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Teva’s debt load soared after it paid more than $40-billion in 2016 to buy Allergan’s generic drugs business.

Richard Drew/The Associated Press

Teva Pharmaceutical Industries Ltd on Thursday expressed confidence in its ability to continue paying down its huge debt burden even if it is forced to pay-billions of dollars to settle thousands of U.S. opioid lawsuits.

Attorneys-general of four U.S. states had agreed on a proposed settlement under which Israel-based Teva would provide $23-billion worth of generic Suboxone and pay $250-million in cash over 10 years.

Reuters reported that the generic Subaxone that Teva plans to give away as part of its settlement will likely cost the company far less than the $23-billion figure put forth by Teva based on the way the drugmaker plans to account for the value of the treatment.

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Teva Chief Executive Kare Schultz said such an agreement supports those suffering from drug addiction and is far preferable to many separate lawsuits by cities and counties.

“It also means that the burden to our cash flow will be over a 10-year period. That’s why it’s really possible for us to bring a significant benefit to society while still serving our debt and staying in business,” Schultz said in an interview with Reuters.

Teva’s debt load soared after it paid more than $40-billion in 2016 to buy Allergan’s generic drugs business.

Its debt load fell to $26.9-billion at the end of September from $28.7-billion three months earlier. At the same time, Teva said it remained on track to achieve a two-year restructuring target of $3-billion in spending reductions.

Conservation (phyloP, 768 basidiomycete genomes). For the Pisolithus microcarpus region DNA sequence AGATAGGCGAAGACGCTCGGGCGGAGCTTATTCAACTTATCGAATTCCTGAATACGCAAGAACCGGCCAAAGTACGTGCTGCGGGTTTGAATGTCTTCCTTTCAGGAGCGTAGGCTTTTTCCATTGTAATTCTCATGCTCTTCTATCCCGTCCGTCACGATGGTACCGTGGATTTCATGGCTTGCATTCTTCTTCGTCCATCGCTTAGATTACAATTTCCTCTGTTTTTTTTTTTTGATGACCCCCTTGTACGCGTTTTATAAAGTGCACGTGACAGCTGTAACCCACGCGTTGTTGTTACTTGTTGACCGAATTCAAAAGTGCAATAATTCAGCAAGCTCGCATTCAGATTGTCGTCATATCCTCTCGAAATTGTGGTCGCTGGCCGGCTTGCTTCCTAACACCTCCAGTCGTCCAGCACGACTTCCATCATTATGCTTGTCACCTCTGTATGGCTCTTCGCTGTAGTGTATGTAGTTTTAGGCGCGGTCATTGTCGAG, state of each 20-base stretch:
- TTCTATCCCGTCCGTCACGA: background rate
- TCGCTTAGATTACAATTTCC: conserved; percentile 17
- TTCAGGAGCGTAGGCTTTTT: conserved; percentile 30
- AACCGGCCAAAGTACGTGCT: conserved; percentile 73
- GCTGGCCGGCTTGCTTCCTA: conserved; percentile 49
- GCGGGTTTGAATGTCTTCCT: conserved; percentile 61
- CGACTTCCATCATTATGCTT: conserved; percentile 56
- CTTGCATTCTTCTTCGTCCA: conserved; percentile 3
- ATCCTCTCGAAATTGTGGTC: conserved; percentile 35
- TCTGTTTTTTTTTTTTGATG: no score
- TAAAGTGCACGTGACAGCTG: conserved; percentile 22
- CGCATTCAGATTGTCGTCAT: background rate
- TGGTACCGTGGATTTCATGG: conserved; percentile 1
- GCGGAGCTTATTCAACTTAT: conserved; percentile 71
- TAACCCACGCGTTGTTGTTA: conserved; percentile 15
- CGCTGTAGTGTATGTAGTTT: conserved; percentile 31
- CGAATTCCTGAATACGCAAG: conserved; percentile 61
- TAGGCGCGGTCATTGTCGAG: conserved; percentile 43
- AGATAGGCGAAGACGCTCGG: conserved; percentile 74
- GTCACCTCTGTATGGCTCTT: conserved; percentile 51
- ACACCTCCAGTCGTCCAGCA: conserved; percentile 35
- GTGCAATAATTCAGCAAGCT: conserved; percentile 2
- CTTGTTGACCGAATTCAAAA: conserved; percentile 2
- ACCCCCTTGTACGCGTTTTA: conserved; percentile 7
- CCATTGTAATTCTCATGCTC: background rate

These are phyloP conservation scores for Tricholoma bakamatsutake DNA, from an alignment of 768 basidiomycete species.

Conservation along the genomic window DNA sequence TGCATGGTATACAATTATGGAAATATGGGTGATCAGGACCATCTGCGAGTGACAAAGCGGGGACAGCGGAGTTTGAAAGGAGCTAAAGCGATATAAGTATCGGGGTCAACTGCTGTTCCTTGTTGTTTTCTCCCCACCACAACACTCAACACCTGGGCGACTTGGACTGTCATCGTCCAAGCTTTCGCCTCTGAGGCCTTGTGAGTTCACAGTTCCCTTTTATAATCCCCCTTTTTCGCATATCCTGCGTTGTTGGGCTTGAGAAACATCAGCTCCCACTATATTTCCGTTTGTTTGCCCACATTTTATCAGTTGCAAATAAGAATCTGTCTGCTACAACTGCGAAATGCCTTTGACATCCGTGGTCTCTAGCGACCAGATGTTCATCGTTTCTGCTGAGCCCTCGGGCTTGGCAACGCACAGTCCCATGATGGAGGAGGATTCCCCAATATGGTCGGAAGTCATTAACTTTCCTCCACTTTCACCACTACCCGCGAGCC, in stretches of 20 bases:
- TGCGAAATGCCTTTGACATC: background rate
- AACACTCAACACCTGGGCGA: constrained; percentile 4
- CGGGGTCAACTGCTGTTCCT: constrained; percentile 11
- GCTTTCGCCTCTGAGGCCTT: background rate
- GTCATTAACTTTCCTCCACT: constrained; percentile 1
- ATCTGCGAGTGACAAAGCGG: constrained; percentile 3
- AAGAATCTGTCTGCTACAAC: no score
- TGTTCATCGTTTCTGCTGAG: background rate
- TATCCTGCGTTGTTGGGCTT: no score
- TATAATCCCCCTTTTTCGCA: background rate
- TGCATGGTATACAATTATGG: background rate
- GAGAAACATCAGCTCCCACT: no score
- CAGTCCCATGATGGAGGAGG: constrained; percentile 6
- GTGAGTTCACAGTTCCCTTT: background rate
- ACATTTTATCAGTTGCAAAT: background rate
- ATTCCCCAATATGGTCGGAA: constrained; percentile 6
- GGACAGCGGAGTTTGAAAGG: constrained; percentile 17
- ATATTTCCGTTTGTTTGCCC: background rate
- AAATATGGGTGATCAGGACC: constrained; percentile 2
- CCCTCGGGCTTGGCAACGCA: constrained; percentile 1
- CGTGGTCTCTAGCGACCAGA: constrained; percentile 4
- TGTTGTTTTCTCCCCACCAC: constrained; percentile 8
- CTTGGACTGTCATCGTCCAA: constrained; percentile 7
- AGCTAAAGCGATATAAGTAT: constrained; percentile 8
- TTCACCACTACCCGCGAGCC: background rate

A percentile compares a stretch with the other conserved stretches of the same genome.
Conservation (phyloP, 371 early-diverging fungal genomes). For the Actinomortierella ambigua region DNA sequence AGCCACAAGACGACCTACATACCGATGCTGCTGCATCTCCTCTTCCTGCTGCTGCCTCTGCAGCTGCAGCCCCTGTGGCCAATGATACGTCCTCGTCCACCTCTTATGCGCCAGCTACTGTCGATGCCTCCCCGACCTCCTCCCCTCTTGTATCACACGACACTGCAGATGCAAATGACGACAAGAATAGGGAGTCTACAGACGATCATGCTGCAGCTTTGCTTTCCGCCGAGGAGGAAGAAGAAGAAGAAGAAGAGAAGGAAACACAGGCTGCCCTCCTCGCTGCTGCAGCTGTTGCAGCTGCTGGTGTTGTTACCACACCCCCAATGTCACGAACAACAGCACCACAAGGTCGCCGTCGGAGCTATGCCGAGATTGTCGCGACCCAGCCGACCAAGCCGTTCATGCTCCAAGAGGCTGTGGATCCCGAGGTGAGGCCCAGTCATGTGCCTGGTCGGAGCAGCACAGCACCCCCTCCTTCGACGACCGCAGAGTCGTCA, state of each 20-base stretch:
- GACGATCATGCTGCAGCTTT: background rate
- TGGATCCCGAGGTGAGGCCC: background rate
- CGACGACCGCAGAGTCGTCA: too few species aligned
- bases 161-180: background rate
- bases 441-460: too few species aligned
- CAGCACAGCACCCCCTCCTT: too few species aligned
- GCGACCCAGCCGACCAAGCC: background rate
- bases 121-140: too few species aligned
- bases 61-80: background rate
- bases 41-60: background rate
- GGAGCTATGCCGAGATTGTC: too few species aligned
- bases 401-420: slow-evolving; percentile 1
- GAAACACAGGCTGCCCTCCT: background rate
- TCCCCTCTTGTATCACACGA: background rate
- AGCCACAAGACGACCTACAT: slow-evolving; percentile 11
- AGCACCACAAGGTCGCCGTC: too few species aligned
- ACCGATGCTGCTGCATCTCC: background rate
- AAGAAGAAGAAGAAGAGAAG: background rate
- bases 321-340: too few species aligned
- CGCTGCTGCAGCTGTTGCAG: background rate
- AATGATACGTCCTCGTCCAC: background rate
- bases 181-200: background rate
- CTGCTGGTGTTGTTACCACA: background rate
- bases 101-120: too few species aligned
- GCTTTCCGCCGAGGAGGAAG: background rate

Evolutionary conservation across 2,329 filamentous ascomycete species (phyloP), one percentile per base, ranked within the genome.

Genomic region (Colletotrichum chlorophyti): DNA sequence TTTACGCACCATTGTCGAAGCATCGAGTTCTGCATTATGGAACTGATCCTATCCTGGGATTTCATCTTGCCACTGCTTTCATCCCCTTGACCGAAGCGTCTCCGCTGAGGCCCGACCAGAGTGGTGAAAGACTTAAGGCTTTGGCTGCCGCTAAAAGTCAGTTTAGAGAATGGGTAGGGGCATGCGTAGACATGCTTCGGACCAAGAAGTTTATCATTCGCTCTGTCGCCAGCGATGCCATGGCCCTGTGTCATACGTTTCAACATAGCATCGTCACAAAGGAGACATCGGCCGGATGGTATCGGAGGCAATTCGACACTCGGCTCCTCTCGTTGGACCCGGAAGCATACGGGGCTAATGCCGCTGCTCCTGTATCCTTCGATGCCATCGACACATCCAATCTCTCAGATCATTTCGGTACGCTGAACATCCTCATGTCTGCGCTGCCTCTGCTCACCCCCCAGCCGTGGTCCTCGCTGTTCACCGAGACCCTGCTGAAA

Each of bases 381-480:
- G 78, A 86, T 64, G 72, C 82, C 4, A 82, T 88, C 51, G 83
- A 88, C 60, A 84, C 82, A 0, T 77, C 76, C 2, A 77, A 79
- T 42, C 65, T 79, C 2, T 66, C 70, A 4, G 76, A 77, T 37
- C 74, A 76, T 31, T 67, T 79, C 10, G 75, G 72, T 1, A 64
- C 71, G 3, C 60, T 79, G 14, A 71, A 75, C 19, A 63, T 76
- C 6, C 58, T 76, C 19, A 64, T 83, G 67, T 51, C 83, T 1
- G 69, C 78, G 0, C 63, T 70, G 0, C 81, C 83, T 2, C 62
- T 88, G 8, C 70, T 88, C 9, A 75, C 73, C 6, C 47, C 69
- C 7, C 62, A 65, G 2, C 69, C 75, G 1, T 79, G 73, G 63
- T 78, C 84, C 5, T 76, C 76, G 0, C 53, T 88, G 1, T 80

Schultz noted that Teva sought to refinance its debt schedule but not add to it and that any bond refinancing would not raise its interest rate burden over a manageable amount.

Teva, the world’s largest generic drugmaker, earned 58 cents per diluted share excluding one-time items in the July-September period, down from 68 cents a year earlier and largely in line with expectations.

Revenue fell 6 per cent to $4.26-billion due to generic competition for its multiple sclerosis drug Copaxone and declines in sales in the United States, Russia and Japan, although it posted gains in some of its newly launched drugs.

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Its shares, which had taken a beating this year, jumped 9.9 per cent in New York after the company nudged up its full-year earnings guidance.

For 2019, the company raised its forecast for adjusted earnings per share (EPS) to $2.30-$2.50 from $2.20-$2.50 and revenue to $17.2-billion to $17.4-billion from $17.0-billion to $17.4-billion. Analysts are forecasting EPS of $2.38 on revenue of $17.18-billion.

Revenue in North America dipped 9 per cent to $2.05-billion, with North American sales of Copaxone down 41 per cent to $271-million. Its new migraine drug Ajovy had revenue of $25-million, while sales of Huntington’s treatment Austedo rose to $105-million from $62-million. Schultz said that sales of Ajovy should get a boost from a new auto-injector delivery system it hopes will receive U.S. clearance in the next few months.

He said that 2020 will show a small increase in operating profit due to sales growth of Ajovy, Austedo and generic drugs, while the drag from lower Copaxone sales will largely subside.

Teva said it had legal settlements of $468-million in the third quarter, mainly in connection with U.S. opioid cases.

Teva also named Eli Kalif as its new chief financial officer effective Dec. 22.

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The company is also being investigated by U.S. authorities for price fixing but Schultz said he believed there was no evidence of collusion.

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